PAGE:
High Freight Rates Until 2023?

  • The global container shortage continues to wreak havoc across the globe.
  • COVID-induced port congestion and labour shortages are further complicating matters.
  • Freight rates could hold strong until 2023 in response.

Container Issues Persist

  • Over the last 12 months, a dysfunctional and chaotic container freight market has severely impacted global supply chains.
  • As a result, freight rates have soared to eyewatering highs.
  • Global container trade has now recovered and surpassed pre-COVID levels.
  • Extremes in freight demand across the various regions are distorting container supply.
  • Increased demand, combined with supply chain bottlenecks, have led to extended container cycle times, reducing capacity, and increasing rates.
  • Whilst global trade volumes are mostly stagnant, the Indian subcontinent and Middle East have seen a significant decline in trade versus 2019.
  • On the other hand, North America is experiencing a boom in demand, with import volumes showing extraordinary growth.
  • North American imports are up 40% year-on-year and up 10% over the last two years, driven by surging demand for high volume consumer goods.
  • The result of this misalignment has created massive bottlenecks, absorbing container capacity and putting not only ports but inland logistics under immense pressure.
  • North America is supposedly responsible for around 55-60% of the structural deficit of equipment in the Far East.
  • This is largely due to increased demand, chassis shortages, port congestion and supply chain bottlenecks in the US.
A significant volume of equipment is stuck in inland depots.
  • High levels of rollover and transhipments are leading to extended transit times.
  • Schedule reliability is also at an all-time low, with space/equipment going to highest bidder and many long-term contracts not being fulfilled by lines.

Port Congestion and Labour Shortages Cause Further Trouble

  • Port congestion and labour shortages have made it more difficult to reposition empty container.
  • After a month-long cut in productivity due to COVID, Yantian port in Shenzhen (Southern China) resumed normal operations on the 24th June.
  • Although operational capacity at Yantian had steadily recovered through June, we think it’ll still take more than two months to clear the backlog of more than 700,000 TEU.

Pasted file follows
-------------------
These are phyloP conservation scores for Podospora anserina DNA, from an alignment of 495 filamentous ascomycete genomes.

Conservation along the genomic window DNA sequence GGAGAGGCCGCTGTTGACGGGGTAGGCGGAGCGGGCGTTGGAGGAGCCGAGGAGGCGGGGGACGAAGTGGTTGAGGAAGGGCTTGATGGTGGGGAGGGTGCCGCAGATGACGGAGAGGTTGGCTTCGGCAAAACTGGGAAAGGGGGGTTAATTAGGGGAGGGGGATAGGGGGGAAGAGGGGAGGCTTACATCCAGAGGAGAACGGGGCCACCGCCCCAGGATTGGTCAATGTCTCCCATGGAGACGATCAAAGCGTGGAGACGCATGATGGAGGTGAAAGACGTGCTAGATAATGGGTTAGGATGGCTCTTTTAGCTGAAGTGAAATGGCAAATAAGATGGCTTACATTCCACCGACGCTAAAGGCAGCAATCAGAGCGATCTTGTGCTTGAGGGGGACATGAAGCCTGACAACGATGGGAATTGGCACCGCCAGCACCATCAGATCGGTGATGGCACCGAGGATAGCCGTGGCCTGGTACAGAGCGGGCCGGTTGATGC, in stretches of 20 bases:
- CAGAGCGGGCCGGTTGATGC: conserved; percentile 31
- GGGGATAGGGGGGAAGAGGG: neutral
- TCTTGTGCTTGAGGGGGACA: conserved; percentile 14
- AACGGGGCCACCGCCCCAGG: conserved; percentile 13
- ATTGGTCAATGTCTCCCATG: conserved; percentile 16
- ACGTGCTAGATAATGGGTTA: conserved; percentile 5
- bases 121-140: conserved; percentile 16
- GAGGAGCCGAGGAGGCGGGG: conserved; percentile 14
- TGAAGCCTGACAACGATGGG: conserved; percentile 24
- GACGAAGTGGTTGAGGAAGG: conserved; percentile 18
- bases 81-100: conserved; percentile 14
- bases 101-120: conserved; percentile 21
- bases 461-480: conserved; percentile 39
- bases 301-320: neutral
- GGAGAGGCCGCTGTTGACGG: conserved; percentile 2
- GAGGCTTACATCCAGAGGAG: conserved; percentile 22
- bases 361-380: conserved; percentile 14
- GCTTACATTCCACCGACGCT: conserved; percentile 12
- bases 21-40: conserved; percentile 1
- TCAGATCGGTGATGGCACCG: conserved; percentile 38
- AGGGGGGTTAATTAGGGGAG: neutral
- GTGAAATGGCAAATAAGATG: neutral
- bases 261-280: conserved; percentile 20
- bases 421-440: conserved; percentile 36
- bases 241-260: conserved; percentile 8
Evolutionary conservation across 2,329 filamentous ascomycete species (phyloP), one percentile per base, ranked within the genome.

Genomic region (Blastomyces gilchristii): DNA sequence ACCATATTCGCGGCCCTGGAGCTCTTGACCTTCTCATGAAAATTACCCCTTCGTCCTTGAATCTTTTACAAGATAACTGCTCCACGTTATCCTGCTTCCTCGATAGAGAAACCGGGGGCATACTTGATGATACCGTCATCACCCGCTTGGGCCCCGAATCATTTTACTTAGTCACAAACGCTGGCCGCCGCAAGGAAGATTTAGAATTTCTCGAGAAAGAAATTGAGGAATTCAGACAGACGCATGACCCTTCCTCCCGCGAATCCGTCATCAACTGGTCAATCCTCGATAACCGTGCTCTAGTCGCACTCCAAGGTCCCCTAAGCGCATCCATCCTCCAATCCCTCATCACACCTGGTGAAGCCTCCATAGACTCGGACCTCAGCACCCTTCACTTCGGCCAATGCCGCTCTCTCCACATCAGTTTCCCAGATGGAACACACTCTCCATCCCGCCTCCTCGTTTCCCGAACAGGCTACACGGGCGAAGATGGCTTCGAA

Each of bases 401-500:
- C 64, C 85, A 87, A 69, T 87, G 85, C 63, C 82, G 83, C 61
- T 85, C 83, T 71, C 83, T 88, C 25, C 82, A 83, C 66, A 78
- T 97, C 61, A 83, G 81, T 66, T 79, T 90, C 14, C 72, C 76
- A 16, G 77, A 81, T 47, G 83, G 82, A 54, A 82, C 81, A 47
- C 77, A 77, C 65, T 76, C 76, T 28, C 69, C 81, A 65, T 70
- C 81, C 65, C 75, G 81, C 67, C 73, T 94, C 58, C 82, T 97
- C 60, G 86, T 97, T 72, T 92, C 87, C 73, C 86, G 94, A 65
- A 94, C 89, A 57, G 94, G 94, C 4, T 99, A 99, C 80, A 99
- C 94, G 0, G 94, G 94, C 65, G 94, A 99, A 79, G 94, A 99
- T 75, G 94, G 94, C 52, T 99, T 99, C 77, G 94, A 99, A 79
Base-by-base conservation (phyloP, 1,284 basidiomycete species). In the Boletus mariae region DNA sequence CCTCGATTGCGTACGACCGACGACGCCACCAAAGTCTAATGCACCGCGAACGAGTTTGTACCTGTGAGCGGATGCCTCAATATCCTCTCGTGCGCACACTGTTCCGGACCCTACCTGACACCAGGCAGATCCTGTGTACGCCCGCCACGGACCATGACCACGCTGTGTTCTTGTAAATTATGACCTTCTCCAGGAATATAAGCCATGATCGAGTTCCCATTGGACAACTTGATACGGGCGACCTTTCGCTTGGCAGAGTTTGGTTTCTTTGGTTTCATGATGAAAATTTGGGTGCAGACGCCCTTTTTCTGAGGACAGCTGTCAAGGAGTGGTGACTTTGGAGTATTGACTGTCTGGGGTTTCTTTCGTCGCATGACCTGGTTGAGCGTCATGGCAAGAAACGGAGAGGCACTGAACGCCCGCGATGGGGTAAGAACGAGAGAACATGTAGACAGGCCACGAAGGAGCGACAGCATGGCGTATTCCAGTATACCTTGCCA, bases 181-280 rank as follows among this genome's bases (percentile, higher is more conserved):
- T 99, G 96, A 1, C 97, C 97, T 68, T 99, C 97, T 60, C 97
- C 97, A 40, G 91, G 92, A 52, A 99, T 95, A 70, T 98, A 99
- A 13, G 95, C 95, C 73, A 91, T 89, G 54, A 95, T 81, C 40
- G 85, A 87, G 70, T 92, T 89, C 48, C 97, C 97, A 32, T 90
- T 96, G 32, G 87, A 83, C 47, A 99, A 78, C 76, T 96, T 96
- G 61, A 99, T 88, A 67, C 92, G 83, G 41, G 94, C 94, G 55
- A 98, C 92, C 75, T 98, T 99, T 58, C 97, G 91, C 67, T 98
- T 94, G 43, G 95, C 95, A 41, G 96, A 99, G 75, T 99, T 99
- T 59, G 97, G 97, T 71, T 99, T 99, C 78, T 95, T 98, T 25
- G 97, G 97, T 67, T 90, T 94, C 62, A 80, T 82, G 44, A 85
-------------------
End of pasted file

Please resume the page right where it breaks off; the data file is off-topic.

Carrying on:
• The probability for further localised disruption remains high across many areas in Asia.
  • Borders between Myanmar and China have recently tightened due to another wave of COVID cases, although little impact is expected on legitimate trade flows.

The Threat of Increased Regulation

  • The container shipping sector has consolidated over the past few years.
  • A drive to consolidate saw the formation of key shipping alliances encompassing more than 80% of the market.
  • APM-Maersk and Mediterranean Shipping Company, or MSC, joined the 2M pact; CMA CGM, Cosco and Evergreen formed the Ocean Alliance, whilst others including Hapag Lloyd, ONE and Yang Ming created THE alliance.
  • Financial reports show all major carriers posting record profits in Q1’21, with operating profits ranging from 500-970 USD/TEU.
  • Incredibly, HMM recorded the highest operating profit of nearly 1000 USD/TEU shipped.
A TEU container ship (Twenty-Foot Equivalent Unit)
  • Whilst lines continue to implement blank sailings in an effort to restore services, blank sailings further reduce capacity, pushing up rates.
  • On the 9th July, President Biden issued an executive order calling on regulators to tackle the issue of high shipping costs and unreasonable surcharges.
  • Transportation bottlenecks and sky-high costs are severely impacting US exporters and have driven US inflation to a 13-year high.
  • Across the US, prices of food items and consumer goods have soared, and stock shortages are already occurring in some sectors.
  • Other nations, including China, Vietnam and South Korea, have also attempted to tackle high shipping costs over the past year with little to no impact.

Market Outlook

  • The fight for Trans-Pacific vessel space should intensify through July and August as we enter peak shipping season and US retail activity surges.
  • The backlog in US-bound cargo built up during the recent COVID-19 outbreak in China should also arrive on the US West Coast, exacerbating port congestion.
  • Freight rates could remain strong until 2023, with pricing unlikely returning to 2011-2019 levels in that time, if ever again.
  • Lines should continue to use capacity management to maintain strong rate levels, but the current supply chain challenges/demands have supported their strategies.
  • As lines return to profitability, they’ve invested heavily in their new vessel order books.
  • However, new vessel deployment won’t be until 2024 at the earliest.
  • We ultimately think rates find a middle ground between current and 2018/19 levels in that near-term period.

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